We thank Guo and Li for their interest in our systematic review and meta-analysis examining the risk of gastrointestinal (GI) bleeding associated with nonvitamin K antagonist oral anticoagulants (NOACs) compared with conventional anticoagulation.1 We are in agreement that network meta-analysis is a potentially useful tool to estimate the comparative effects of multiple interventions indirectly in the absence of head-to-head randomized controlled trial data.2 In light of results from our subgroup analyses that suggested variability across NOACs, we believe a properly conducted network meta-analysis may contribute valuable data by indirectly comparing NOACs with each other.
  • A Diet Low in Fermentable Oligo-, Di-, and Monosaccharides andPolyols Improves Quality of Life and Reduces ActivityImpairment in Patients With Irritable Bowel Syndromeand Diarrhea

    We investigated the effects of a diet low in fermentable oligo-, di-, and monosaccharides and polyols (FODMAPs) vs traditional dietary recommendations on health-related quality of life (QOL), anxiety and depression, work productivity, and sleep quality in patients with irritable bowel syndrome and diarrhea (IBS-D).
  • Community Practice Implementation of a Self-administered Version of PREMM1,2,6 to Assess Risk for Lynch Syndrome

    Lynch syndrome is a genetic disorder that greatly increases risk for colorectal and other cancers, although it is underdiagnosed. Prediction of MLH1, MSH2, and MSH6 (PREMM1,2,6) is a web-based tool that analyzes individuals personal/family histories of cancer to quantify their likelihood of carrying a germline mutation associated with Lynch syndrome. We investigated the feasibility of systematic risk assessment for Lynch syndrome in a community gastroenterology practice using a patient-completed version of PREMM1,2,6.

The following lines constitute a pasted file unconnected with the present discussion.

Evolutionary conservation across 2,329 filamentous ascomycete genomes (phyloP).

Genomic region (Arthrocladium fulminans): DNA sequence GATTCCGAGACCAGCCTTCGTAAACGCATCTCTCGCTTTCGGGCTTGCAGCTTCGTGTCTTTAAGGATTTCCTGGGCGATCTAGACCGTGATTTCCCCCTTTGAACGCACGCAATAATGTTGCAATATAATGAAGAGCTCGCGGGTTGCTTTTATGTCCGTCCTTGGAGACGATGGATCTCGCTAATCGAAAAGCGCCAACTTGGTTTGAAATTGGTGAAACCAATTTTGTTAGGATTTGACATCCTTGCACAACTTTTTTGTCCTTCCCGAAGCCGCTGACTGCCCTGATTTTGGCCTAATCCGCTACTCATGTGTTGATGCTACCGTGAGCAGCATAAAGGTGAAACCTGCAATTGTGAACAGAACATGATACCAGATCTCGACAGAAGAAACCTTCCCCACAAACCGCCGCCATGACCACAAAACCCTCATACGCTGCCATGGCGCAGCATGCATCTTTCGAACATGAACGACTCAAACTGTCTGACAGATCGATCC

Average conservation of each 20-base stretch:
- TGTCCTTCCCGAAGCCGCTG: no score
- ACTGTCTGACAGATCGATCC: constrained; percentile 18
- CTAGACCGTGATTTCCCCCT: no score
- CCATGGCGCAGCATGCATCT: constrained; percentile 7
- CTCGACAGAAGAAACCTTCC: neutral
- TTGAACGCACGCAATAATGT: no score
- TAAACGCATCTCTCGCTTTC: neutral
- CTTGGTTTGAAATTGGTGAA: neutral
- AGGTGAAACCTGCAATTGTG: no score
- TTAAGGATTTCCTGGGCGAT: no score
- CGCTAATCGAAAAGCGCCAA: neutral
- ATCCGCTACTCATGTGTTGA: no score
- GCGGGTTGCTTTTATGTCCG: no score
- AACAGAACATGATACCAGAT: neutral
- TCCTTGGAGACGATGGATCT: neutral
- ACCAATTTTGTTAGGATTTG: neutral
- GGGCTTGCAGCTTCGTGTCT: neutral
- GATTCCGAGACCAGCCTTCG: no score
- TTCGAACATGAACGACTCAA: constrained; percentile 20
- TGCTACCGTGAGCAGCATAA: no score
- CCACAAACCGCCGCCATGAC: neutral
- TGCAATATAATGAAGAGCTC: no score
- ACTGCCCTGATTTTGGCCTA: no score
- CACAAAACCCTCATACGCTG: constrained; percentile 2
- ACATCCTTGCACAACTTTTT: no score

• Sarcina ventriculi in a patient with slipped gastric band and gastric distention

  • Bleeding With Direct Oral Anticoagulants: The Gastrointestinal Tract and Beyond

    Direct oral anticoagulants (DOACs) have enjoyed a rapid adoption in the United States since the initial approval of dabigatran in 2010. By 2014, use of DOACs was similar to the use of warfarin among US patients with atrial fibrillation.1 Four DOACs are approved in the United States: the thrombin inhibitor dabigatran and the Factor Xa inhibitors rivaroxaban, apixaban, and edoxaban. All 4 are approved for reduction of stroke/systemic embolism in nonvalvular atrial fibrillation (edoxaban only if creatinine clearance is 95 mL/min) and treatment of deep venous thrombosis and pulmonary embolism.
  • Treatment with Biologic Agents has not Reduced Surgeries among Patients with Crohns Disease with Short Bowel Syndrome

    Little is known about the effects of biologic agents used to treat Crohns disease (CD) on its long-term complications, such as short bowel syndrome and intestinal failure (SBS-IF). We evaluated trends in small bowel resections and health care utilization among patients with CD with and without SBS-IF.
  • Bile Acid Deficiency in Subgroup of Patients With Irritable Bowel Syndrome With Constipation Based on Biomarkers in Serum and Fecal Samples

    Short-term administration of delayed-release chenodeoxycholic acid to patients with irritable bowel syndrome with constipation (IBS-C) accelerates colonic transit and reduces symptoms. A preliminary study has shown that patients with IBS-C have reduced levels of bile acids (BAs) in feces and reduced synthesis of BA. We compared levels of primary and secondary BAs in fecal samples collected over a 48-hr period from patients with IBS-C on a diet that contained 100 g fat per day, and compared them will levels in samples from healthy volunteers (controls).